## Monday, October 20, 2008

### An interesting Summation

(Guest post by Richard Matthew McCutchen.)

The formula below appears in The TeXbook as a typesetting exercise (I have slightly modified it): The expression has a clever mathematical meaning that is not discussed in the book. Try to find it and prove it!

Let p(n) be the limit as m &rarr &infin, m &isin Z, of

&sumk=0...&infin (1- cos{2m}(k!nπ/n))

(Comment from Bill: &pi is supposed to be pi, the ratio of circumference to diameter of a circle. html doesn't really do a good pi- if someone knows how to, in html, do a better one- let me know.)

1. Use LaTeX to make a GIF image. For example, from here:

http://thornahawk.unitedti.org/equationeditor/equationeditor.php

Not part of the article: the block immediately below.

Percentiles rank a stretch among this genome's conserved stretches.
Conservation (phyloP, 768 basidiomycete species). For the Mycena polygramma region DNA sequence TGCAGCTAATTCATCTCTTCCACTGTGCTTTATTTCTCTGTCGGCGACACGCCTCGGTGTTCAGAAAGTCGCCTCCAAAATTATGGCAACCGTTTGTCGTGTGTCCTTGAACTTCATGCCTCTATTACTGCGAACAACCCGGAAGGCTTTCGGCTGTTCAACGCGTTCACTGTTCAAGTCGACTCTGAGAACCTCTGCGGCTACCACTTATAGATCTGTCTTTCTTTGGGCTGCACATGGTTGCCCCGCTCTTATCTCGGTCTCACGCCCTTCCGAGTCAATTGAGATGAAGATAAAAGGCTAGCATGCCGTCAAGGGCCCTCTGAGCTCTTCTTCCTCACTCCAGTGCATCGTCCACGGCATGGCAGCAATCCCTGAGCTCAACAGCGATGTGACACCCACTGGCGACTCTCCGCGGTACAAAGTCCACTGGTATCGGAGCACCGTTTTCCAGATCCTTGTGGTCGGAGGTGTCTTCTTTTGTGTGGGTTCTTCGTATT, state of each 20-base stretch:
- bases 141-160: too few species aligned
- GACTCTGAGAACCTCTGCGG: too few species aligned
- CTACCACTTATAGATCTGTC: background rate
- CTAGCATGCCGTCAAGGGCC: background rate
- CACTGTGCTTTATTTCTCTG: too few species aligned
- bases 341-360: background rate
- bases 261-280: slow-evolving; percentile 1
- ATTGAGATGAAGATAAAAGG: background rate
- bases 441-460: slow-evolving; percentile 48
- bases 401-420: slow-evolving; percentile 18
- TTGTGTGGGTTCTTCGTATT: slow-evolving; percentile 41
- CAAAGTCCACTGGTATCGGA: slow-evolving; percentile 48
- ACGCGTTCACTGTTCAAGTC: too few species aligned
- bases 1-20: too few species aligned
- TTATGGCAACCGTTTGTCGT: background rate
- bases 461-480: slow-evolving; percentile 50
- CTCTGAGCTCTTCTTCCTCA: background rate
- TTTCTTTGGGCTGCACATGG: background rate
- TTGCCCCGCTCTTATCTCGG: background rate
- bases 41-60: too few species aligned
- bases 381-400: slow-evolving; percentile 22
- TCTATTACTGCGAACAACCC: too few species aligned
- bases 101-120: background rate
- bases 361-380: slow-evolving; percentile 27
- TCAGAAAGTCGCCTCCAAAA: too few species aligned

2. Why don't you simply type it in, like so: π?

3. It seems to me p(n) is the largest prime factor of n.

The sum is counting how many k's there are such that k!^n/n is not an integer, which happens iff some prime factor of n is larger than k.

4. kkmd: not quite. Suppose n is a large power of 2.

5. ignore the previous comment. I was forgetting the "^n"

Anyone know the value with the "^n" deleted?

6. For any fixed m, the infinite sum is actually finite since n divides k! for all k>=n. I have not looked at this carefully, but I think that p(n) is n minus the number of non-negative integers k less than n for which k!^n is a multiple of n.

7. By the same token, if you delet the ^n, you get the Kempner numbers :
http://www.research.att.com/~njas/sequences/A002034